The Writers' Lounge
By Dr. Sawsan A. Al Madhi As the age-old saying goes, prevention is better than cure. It really is, but how many of us follow this saying? Most people visit a doctor when they feel sick, but the right thing to do is proactively see a doctor periodically, before...
By Abeer Farooqi You turned 24 yesterday. You sat at a table with friends, giggling, giddy with the realisation that it’s your day (even though happy birthday concerts broke out at least four times while you’re in the restaurant), full of sparks, full of ideas –...
Sweating. Sitting in the exam hall, on a vandalized piece of wood with the words ‘Metallic For Lyf’ etched most prominently into it. I was one amongst hundreds of other umeedwar, or ‘hopefuls’, as my father had articulately called the colorful crowd of drowsy teenagers this morning.We were on our third paper, Urdu, which followed right after ninety minutes of Mathematics and English each. It was a series of admission tests; my parents were moving back to Pakistan and I needed a school to attend for the three last years until graduation.I already knew I’d aced my mathematics exam. It was so easy; a baby version of me could have done it.
I was six months pregnant when I launched my private equity fundraising startup. My husband; a Canadian-trained neurosurgeon with a doctorate in stem cell regenerative medicine from the Nobel Medical Institute in Stockholm, Sweden; was having immigration issues with Homeland Security. We had lived in Sweden for the bulk of our married life and the rest in Toronto, where he was completing his neurosurgery residency, and we basically filled up our passports with just about every warm country we meandered to during eight Arctic winters.
“Oh yes I have children. But that daughter? Her eyes… If she points those eyes at me.. asks for something? I cannot do anything else but say only yes to her – I’d give her anything. Really anything! That little girl, breaks my heart.”Out of 10 men I ask, 8 to 9 will have a very similar answer. The new generation of progressive men having daughters are melting by the word “daughter”. They are ready to gift her the world, but do not underestimate any of them – men do overprotect their daughters from literally every creature in the universe too. Hearing her name, a cry, or that sweet voice of hers calling for ‘daaaaddy’ will make the entire universe stand still for him.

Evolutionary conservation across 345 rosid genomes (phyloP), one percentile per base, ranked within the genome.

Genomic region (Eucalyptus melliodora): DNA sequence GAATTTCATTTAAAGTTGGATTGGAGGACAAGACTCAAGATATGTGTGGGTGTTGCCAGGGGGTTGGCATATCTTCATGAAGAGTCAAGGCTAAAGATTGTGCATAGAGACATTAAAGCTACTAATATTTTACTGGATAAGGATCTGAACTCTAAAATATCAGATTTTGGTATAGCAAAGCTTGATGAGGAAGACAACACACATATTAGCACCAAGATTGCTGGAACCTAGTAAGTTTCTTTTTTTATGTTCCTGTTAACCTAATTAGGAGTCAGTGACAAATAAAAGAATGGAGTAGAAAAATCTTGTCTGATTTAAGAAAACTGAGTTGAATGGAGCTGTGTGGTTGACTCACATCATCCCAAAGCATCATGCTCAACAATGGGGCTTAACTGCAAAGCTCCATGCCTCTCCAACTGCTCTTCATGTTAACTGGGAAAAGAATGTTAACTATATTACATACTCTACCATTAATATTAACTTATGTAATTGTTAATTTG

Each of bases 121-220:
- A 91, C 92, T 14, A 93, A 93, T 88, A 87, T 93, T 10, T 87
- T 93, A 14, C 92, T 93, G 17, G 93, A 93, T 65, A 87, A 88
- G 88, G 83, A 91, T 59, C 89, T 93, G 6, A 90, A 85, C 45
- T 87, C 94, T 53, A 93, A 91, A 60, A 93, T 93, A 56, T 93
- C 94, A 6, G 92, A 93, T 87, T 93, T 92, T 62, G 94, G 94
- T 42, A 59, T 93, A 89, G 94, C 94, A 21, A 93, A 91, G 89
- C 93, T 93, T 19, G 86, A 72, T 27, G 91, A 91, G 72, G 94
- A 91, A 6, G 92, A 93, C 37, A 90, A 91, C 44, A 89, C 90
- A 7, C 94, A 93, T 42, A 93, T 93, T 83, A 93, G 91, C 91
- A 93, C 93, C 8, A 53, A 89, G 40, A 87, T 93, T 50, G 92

Nestled at the base of the rugged Hajar mountains, the small coastal fishing town of Dibba Al Hisn, seems an unlikely place to begin the story of a sold-out, limited edition luxury handbag collection. Yet, it’s here that a group of female artisans – all mothers and grandmothers – endeavoured to work with designers from British luxury retailer Asprey to handcraft traditional textile braiding to adorn some of the company’s most sought-after, and expensive, handbags.
I wasn’t an eager graduate. I wasn’t dying to get into the real world. I was much less optimistic about the transition than I am today. So, I wrote this note a couple of weeks before graduating about how I wanted the world to be. And if anyone else is pessimistic, then know you aren’t alone. But also that, as I’ve gone on, I’ve discovered you can find a way to shine through the obstacles. I’ve seen that many of my fears are not substantiated by what I witnessed or experienced. I saw talent being celebrated in interviews, including my own. I’m still waiting for my big break– and all the little breaks before that– but I’m waiting happily.
Geeks have always lived on the fringes. In schools, they were not part of the popular groups, in fact, they were shunned and laughed at. It didn’t help that they were socially awkward. And sadly, this extended to their adult lives. However, thanks to a handful of geeks who gave us computers and social media, geekdom has finally been accepted, and in some places, celebrated.
As a child I was a geek. And as an adult geek, I still watch too many science fiction and fantasy shows. One show which I was never very fond of, but have watched the occasional reruns is Star Trek.